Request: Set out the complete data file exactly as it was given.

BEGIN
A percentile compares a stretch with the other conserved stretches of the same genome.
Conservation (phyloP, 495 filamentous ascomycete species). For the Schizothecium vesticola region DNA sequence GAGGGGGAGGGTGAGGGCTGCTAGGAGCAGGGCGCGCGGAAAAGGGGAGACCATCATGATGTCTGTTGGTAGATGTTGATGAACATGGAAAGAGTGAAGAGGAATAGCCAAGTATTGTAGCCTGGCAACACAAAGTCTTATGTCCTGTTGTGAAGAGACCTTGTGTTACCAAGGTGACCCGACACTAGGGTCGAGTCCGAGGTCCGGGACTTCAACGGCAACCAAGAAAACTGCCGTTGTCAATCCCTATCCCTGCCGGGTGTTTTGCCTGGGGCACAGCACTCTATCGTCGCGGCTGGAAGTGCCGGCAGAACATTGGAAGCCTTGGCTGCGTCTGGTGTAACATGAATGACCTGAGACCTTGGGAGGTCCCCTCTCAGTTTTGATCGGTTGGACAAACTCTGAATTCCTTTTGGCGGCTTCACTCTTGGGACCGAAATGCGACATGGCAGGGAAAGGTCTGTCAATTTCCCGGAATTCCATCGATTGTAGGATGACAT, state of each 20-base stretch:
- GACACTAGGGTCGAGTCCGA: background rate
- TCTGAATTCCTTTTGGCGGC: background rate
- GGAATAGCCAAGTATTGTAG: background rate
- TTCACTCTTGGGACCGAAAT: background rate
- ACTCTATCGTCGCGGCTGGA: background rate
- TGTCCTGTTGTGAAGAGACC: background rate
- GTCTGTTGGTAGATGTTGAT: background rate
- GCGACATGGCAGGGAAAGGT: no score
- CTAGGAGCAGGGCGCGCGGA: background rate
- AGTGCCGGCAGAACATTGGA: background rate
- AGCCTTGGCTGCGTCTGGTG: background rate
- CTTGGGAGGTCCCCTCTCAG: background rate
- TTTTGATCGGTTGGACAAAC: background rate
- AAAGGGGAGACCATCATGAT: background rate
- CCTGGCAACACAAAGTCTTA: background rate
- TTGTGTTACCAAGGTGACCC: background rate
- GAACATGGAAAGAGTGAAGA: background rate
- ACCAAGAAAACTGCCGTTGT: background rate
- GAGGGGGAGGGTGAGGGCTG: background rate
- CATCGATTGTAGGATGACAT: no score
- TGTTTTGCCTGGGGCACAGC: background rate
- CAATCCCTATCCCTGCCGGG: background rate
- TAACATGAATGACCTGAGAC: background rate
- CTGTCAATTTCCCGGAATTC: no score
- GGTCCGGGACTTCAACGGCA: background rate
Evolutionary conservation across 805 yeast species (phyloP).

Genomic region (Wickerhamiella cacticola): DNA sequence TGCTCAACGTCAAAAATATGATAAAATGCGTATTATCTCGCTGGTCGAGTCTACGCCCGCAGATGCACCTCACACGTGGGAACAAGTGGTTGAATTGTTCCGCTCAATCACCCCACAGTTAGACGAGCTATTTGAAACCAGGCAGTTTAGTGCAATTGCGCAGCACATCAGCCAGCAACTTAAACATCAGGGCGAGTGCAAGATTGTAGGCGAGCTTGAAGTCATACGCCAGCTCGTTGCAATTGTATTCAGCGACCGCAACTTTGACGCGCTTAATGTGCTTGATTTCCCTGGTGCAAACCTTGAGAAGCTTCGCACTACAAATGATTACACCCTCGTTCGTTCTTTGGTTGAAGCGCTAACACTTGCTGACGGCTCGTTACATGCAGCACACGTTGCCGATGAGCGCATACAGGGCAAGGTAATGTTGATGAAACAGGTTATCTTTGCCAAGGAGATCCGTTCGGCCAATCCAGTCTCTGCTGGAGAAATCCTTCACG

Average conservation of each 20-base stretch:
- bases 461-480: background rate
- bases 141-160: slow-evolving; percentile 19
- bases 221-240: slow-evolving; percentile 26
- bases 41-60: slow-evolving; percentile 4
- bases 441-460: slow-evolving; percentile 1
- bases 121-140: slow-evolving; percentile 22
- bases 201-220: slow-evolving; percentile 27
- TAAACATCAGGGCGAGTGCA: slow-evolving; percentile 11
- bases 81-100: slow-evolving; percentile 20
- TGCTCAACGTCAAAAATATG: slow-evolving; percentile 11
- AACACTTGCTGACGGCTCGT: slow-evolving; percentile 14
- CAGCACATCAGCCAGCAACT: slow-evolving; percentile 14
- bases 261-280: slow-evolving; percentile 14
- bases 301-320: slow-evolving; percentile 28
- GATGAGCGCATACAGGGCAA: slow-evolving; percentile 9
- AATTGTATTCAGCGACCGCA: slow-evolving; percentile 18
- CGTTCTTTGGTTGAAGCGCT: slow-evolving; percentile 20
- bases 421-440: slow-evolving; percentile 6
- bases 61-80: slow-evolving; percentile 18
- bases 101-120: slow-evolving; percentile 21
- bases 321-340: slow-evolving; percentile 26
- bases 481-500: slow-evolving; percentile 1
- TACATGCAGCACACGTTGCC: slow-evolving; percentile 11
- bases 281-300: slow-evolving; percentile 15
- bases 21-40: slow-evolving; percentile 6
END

A percentile compares a stretch with the other conserved stretches of the same genome.
Conservation (phyloP, 495 filamentous ascomycete species). For the Schizothecium vesticola region DNA sequence GAGGGGGAGGGTGAGGGCTGCTAGGAGCAGGGCGCGCGGAAAAGGGGAGACCATCATGATGTCTGTTGGTAGATGTTGATGAACATGGAAAGAGTGAAGAGGAATAGCCAAGTATTGTAGCCTGGCAACACAAAGTCTTATGTCCTGTTGTGAAGAGACCTTGTGTTACCAAGGTGACCCGACACTAGGGTCGAGTCCGAGGTCCGGGACTTCAACGGCAACCAAGAAAACTGCCGTTGTCAATCCCTATCCCTGCCGGGTGTTTTGCCTGGGGCACAGCACTCTATCGTCGCGGCTGGAAGTGCCGGCAGAACATTGGAAGCCTTGGCTGCGTCTGGTGTAACATGAATGACCTGAGACCTTGGGAGGTCCCCTCTCAGTTTTGATCGGTTGGACAAACTCTGAATTCCTTTTGGCGGCTTCACTCTTGGGACCGAAATGCGACATGGCAGGGAAAGGTCTGTCAATTTCCCGGAATTCCATCGATTGTAGGATGACAT, state of each 20-base stretch:
- GACACTAGGGTCGAGTCCGA: background rate
- TCTGAATTCCTTTTGGCGGC: background rate
- GGAATAGCCAAGTATTGTAG: background rate
- TTCACTCTTGGGACCGAAAT: background rate
- ACTCTATCGTCGCGGCTGGA: background rate
- TGTCCTGTTGTGAAGAGACC: background rate
- GTCTGTTGGTAGATGTTGAT: background rate
- GCGACATGGCAGGGAAAGGT: no score
- CTAGGAGCAGGGCGCGCGGA: background rate
- AGTGCCGGCAGAACATTGGA: background rate
- AGCCTTGGCTGCGTCTGGTG: background rate
- CTTGGGAGGTCCCCTCTCAG: background rate
- TTTTGATCGGTTGGACAAAC: background rate
- AAAGGGGAGACCATCATGAT: background rate
- CCTGGCAACACAAAGTCTTA: background rate
- TTGTGTTACCAAGGTGACCC: background rate
- GAACATGGAAAGAGTGAAGA: background rate
- ACCAAGAAAACTGCCGTTGT: background rate
- GAGGGGGAGGGTGAGGGCTG: background rate
- CATCGATTGTAGGATGACAT: no score
- TGTTTTGCCTGGGGCACAGC: background rate
- CAATCCCTATCCCTGCCGGG: background rate
- TAACATGAATGACCTGAGAC: background rate
- CTGTCAATTTCCCGGAATTC: no score
- GGTCCGGGACTTCAACGGCA: background rate
Evolutionary conservation across 805 yeast species (phyloP).

Genomic region (Wickerhamiella cacticola): DNA sequence TGCTCAACGTCAAAAATATGATAAAATGCGTATTATCTCGCTGGTCGAGTCTACGCCCGCAGATGCACCTCACACGTGGGAACAAGTGGTTGAATTGTTCCGCTCAATCACCCCACAGTTAGACGAGCTATTTGAAACCAGGCAGTTTAGTGCAATTGCGCAGCACATCAGCCAGCAACTTAAACATCAGGGCGAGTGCAAGATTGTAGGCGAGCTTGAAGTCATACGCCAGCTCGTTGCAATTGTATTCAGCGACCGCAACTTTGACGCGCTTAATGTGCTTGATTTCCCTGGTGCAAACCTTGAGAAGCTTCGCACTACAAATGATTACACCCTCGTTCGTTCTTTGGTTGAAGCGCTAACACTTGCTGACGGCTCGTTACATGCAGCACACGTTGCCGATGAGCGCATACAGGGCAAGGTAATGTTGATGAAACAGGTTATCTTTGCCAAGGAGATCCGTTCGGCCAATCCAGTCTCTGCTGGAGAAATCCTTCACG

Average conservation of each 20-base stretch:
- bases 461-480: background rate
- bases 141-160: slow-evolving; percentile 19
- bases 221-240: slow-evolving; percentile 26
- bases 41-60: slow-evolving; percentile 4
- bases 441-460: slow-evolving; percentile 1
- bases 121-140: slow-evolving; percentile 22
- bases 201-220: slow-evolving; percentile 27
- TAAACATCAGGGCGAGTGCA: slow-evolving; percentile 11
- bases 81-100: slow-evolving; percentile 20
- TGCTCAACGTCAAAAATATG: slow-evolving; percentile 11
- AACACTTGCTGACGGCTCGT: slow-evolving; percentile 14
- CAGCACATCAGCCAGCAACT: slow-evolving; percentile 14
- bases 261-280: slow-evolving; percentile 14
- bases 301-320: slow-evolving; percentile 28
- GATGAGCGCATACAGGGCAA: slow-evolving; percentile 9
- AATTGTATTCAGCGACCGCA: slow-evolving; percentile 18
- CGTTCTTTGGTTGAAGCGCT: slow-evolving; percentile 20
- bases 421-440: slow-evolving; percentile 6
- bases 61-80: slow-evolving; percentile 18
- bases 101-120: slow-evolving; percentile 21
- bases 321-340: slow-evolving; percentile 26
- bases 481-500: slow-evolving; percentile 1
- TACATGCAGCACACGTTGCC: slow-evolving; percentile 11
- bases 281-300: slow-evolving; percentile 15
- bases 21-40: slow-evolving; percentile 6